Ether, needing Excedrin.

My 15 year old son recently informed us that he gets extra credit if he reads the entire Book of Mormon for seminary.  He doesn’t really need the extra credit, but since he hadn’t read it cover to cover before we said we could help him read it as a family.  We decided to start in Ether to hit the chapters chronologically rather than sequentially.  While our little family project has stalled a bit (meaning stopped completely after Ether), it was an interesting book for family scripture study.

When taken alone, this is a weird little book.  Here are a few things my kids pointed out:

  1. There are people named Nimrod and Moron in the book, which they obviously found hilarious.  Several named Moron, actually.  On the upside, my daughter won’t be complaining about her name anymore.
  2. Jesus invented touch sensor lights.  Talk about likening the scriptures unto us.
  3. Apparently you can get a husband by dancing like Miley Cyrus.  The daughter of Jared came in like a wrecking ball!
  4. The name Akish sounds like you are saying “a kiss” with a slurring, drunken voice.   As in “How about Akish?” slurred while swinging on a wrecking ball.
  5. If an entire society is involved in secret combinations, how are they still secret?  Actually, I think we need to do a follow up FHE centered around The Godfather II to explain this one.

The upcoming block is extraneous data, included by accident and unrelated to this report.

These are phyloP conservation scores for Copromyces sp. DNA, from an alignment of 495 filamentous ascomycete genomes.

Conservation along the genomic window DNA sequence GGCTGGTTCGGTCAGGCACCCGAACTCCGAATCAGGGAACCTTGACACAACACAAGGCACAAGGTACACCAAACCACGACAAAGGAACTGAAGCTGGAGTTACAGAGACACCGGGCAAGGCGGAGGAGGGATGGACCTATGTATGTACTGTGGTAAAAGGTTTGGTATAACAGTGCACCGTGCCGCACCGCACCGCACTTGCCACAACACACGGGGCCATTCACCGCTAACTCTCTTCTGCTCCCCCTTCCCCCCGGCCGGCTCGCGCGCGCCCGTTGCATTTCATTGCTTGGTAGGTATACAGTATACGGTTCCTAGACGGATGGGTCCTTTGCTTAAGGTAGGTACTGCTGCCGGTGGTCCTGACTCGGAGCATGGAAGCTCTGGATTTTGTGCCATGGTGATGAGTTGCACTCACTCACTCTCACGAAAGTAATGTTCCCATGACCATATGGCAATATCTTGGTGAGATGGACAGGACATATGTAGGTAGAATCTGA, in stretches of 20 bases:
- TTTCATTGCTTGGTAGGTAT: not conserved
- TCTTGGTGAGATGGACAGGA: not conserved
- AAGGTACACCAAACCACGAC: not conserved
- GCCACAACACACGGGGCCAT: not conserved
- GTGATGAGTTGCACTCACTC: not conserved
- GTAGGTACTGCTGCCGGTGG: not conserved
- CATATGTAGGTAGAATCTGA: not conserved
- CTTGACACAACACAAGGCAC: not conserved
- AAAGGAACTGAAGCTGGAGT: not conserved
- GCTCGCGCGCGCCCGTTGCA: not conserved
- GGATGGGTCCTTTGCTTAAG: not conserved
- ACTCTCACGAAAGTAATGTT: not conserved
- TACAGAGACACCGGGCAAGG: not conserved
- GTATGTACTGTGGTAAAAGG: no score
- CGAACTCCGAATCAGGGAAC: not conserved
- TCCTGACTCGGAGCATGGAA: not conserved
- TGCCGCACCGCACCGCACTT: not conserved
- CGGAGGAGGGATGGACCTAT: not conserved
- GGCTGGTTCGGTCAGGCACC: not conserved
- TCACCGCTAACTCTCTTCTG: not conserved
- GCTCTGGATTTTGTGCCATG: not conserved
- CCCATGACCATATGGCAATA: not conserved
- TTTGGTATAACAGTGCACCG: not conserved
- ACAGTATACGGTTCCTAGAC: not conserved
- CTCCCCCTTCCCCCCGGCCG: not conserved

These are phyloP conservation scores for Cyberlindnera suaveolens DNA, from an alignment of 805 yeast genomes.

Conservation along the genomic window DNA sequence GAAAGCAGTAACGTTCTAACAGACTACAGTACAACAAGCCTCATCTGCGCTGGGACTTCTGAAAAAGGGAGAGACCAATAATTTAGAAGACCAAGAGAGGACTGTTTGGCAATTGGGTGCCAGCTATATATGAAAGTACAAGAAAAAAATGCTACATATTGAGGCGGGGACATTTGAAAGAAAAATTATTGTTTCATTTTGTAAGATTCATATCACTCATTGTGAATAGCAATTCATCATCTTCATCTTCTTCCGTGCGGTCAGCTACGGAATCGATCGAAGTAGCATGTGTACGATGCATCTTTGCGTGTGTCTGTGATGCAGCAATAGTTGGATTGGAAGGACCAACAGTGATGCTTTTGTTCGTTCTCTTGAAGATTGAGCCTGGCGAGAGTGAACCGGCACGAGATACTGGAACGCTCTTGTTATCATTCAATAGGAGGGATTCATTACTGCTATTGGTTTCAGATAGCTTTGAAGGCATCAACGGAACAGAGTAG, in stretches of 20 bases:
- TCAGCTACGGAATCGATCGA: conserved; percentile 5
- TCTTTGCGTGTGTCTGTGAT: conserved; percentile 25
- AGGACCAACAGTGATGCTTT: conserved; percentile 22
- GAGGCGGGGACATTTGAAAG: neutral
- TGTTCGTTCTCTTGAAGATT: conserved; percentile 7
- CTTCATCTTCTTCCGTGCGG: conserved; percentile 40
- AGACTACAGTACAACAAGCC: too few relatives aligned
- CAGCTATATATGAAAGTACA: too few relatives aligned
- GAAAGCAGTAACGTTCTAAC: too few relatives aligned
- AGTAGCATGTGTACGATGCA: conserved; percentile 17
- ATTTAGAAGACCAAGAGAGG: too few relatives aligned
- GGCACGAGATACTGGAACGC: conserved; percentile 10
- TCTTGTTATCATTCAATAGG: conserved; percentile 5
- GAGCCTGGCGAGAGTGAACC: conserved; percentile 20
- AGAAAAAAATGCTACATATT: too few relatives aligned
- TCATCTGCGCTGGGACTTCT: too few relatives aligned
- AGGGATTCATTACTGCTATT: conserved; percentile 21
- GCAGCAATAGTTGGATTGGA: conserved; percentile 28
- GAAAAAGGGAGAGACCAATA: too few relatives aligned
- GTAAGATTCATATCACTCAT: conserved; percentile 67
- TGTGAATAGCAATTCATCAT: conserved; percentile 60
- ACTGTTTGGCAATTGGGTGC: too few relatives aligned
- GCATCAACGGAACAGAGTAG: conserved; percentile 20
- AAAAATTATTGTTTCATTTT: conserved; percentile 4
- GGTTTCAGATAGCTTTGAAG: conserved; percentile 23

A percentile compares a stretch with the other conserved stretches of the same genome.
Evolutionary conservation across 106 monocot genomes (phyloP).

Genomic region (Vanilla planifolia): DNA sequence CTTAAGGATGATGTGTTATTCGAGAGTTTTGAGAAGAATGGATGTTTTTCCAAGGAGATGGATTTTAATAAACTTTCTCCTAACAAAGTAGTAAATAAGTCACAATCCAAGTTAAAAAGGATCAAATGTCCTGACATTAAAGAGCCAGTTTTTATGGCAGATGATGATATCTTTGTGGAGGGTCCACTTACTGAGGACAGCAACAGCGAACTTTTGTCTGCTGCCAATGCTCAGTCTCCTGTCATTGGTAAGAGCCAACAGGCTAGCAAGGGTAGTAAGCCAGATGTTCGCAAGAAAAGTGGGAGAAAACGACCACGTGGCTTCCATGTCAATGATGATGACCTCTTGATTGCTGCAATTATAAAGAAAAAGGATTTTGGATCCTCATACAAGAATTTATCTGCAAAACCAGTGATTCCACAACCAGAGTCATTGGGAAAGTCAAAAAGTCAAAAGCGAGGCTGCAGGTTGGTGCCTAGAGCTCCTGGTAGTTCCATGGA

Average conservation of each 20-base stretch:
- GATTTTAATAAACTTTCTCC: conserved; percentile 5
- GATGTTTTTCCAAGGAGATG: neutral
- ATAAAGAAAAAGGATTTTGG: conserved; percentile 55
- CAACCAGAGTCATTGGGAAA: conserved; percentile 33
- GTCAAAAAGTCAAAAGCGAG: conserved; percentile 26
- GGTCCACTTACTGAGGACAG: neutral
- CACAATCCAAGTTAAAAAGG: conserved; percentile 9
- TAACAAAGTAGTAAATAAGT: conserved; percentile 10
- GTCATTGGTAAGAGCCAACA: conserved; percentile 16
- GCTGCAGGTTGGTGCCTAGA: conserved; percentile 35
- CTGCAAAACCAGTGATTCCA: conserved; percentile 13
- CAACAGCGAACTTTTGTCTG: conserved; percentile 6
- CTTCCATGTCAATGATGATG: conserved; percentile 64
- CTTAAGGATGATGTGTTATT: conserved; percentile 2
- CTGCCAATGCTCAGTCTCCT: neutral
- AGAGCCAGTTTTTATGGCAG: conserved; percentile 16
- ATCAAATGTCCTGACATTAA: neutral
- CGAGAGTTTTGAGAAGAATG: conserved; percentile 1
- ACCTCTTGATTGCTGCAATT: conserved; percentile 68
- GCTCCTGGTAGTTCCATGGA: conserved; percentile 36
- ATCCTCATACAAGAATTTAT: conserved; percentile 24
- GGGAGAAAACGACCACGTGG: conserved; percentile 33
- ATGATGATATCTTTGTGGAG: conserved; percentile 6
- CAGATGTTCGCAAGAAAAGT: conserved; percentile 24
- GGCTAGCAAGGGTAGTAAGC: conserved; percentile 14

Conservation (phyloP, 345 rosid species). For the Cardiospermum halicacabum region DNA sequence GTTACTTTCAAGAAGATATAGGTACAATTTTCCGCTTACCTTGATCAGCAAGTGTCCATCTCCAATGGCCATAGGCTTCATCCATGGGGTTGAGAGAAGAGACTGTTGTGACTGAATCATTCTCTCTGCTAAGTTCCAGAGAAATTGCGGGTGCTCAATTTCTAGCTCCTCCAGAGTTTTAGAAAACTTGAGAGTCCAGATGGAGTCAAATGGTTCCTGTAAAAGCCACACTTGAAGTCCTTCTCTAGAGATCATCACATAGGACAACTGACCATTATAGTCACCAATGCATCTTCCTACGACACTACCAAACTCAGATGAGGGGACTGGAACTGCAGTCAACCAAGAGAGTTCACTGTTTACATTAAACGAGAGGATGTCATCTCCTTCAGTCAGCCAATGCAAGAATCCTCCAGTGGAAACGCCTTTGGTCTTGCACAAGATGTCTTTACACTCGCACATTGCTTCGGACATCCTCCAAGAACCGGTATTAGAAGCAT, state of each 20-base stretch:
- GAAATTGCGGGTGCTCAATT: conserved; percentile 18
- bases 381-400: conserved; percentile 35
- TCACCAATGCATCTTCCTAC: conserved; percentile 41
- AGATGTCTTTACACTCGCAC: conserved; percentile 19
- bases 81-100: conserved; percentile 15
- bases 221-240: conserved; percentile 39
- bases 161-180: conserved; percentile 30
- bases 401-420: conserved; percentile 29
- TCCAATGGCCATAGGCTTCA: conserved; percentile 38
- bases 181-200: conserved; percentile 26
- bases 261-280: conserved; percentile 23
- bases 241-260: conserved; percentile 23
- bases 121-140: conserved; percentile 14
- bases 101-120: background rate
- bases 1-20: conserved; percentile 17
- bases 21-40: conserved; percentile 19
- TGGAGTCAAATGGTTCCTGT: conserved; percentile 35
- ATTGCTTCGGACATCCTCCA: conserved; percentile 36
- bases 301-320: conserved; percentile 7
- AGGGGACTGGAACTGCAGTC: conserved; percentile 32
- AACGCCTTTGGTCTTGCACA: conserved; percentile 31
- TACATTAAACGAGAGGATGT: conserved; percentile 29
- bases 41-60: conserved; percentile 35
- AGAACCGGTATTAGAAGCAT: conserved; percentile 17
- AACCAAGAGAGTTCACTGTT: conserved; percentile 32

6. Even when you are writing on plates, presumably in a very difficult manner, you can still take the time and effort to write in long, repetitive, awkward sentences.
  7. A war can end in 100% total annihilation.  Literally every single person dead but the victor, like the Hunger Games, but millions of people.
  8. Child soldiers, even toddlers, existed in the book of Ether.  Did they arm actual infants or was Coriantumr left with a bunch of crying babies to tend?
  9. You can struggle for breath, even without a head.
Never ask me about my business.

Maybe next we’ll have to tackle the Old Testament.  I think that’s probably the only book that can compete with Ether for weird stories that are bigger than life, and intermittently boring and utterly bizarre.  Perhaps that’s why Ether includes one of my favorite scriptures, Ether 12:27:

“And if men come unto me I will show unto them their weakness. I give unto men weakness that they may be humble; and my grace is sufficient for all men that humble themselves before me; for if they humble themselves before me, and have faith in me, then will I make weak things become strong unto them.”

Too bad the Bible didn’t come with the same qualifier.  I was teaching my 11 year old daughter’s Primary class on Sunday, about Jacob being fooled by his crafty uncle Laban into marrying mustachio’d spinster Leah instead of nubile hottie Rachel.  One of the questions in the lesson was why Jacob was instructed to go to Laban’s house to find a wife.  One of the girls said it was because all the other people were idol worshipers, but Laban wasn’t.  However, this is not accurate, as we see in the entertaining exchange in Genesis 31 between the duplicitous Rachel and the vengeful Laban when Rachel steals her father’s idols, then sits on them and says she can’t stand up because she has her period (“the custom of women is upon me”).  Apparently the tiny green apple doesn’t fall far from the tree.  The lesson manual made it sound like Laban was righteous and observant if dishonest and manipulative in his dealings with Jacob.  Perhaps the Bible redactors forgot to take out the bit about his idol worship, which was prevalent throughout ancient Israel for centuries, despite what Cecil B. DeMille portrayed in the Ten Commandments.

What scripture stories do your kids (or you) find bizarre or incomprehensible in our day?  How do you address it when your kids are flummoxed by these stories?